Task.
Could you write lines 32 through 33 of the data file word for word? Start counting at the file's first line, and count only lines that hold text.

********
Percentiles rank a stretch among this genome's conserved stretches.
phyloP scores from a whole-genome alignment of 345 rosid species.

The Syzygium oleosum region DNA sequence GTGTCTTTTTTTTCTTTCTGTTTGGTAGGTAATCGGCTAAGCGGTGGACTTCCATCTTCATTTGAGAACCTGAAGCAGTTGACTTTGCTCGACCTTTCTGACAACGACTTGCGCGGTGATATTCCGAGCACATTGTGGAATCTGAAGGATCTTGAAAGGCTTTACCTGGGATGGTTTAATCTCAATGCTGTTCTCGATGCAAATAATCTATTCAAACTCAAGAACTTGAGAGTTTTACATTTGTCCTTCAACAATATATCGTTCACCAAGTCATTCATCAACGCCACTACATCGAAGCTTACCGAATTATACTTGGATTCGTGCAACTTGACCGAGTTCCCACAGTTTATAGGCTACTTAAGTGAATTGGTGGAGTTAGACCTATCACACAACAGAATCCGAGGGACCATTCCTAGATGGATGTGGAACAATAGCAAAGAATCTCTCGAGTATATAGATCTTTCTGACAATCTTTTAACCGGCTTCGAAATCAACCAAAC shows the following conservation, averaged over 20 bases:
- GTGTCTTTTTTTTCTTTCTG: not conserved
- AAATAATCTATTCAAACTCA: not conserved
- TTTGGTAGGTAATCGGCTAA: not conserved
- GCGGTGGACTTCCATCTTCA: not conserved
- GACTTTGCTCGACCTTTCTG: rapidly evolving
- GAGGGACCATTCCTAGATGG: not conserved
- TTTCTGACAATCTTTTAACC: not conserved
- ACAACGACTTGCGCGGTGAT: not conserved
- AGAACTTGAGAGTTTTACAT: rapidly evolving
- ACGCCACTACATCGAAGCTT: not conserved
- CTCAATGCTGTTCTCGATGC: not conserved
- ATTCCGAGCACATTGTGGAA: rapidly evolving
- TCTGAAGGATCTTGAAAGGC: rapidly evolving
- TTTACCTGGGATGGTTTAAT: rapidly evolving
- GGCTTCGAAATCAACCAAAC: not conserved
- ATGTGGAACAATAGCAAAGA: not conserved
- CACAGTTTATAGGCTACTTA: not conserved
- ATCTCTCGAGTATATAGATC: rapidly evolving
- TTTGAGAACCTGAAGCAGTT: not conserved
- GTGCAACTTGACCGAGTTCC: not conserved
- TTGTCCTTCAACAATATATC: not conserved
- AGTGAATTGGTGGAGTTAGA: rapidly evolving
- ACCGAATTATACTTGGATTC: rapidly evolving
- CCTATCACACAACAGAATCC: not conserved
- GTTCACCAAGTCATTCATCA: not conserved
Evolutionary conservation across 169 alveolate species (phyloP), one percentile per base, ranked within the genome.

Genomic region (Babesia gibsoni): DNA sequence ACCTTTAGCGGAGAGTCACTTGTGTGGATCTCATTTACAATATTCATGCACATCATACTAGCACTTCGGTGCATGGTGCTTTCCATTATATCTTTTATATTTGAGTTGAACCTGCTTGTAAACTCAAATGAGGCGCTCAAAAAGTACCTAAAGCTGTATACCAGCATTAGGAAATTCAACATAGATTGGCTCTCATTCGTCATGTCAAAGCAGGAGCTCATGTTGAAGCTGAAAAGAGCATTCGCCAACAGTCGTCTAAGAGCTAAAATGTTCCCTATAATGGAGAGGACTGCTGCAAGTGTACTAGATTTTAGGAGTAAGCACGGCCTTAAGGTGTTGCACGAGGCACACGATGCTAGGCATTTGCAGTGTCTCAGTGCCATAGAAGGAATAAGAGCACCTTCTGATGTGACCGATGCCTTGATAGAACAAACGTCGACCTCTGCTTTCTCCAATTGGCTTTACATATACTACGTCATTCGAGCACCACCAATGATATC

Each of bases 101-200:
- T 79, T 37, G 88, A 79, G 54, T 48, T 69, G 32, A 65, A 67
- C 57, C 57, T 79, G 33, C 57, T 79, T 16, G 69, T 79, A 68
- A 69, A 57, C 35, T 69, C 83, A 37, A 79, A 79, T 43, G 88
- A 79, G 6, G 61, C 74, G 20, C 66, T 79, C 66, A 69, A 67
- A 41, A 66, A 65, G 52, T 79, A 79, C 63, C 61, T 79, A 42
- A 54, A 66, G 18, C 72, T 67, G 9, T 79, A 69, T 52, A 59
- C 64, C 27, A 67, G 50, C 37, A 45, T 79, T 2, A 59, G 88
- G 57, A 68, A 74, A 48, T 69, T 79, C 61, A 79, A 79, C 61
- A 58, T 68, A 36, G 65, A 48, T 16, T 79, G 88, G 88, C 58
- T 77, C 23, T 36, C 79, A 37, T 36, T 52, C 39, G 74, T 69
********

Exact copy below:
- T 79, T 37, G 88, A 79, G 54, T 48, T 69, G 32, A 65, A 67
- C 57, C 57, T 79, G 33, C 57, T 79, T 16, G 69, T 79, A 68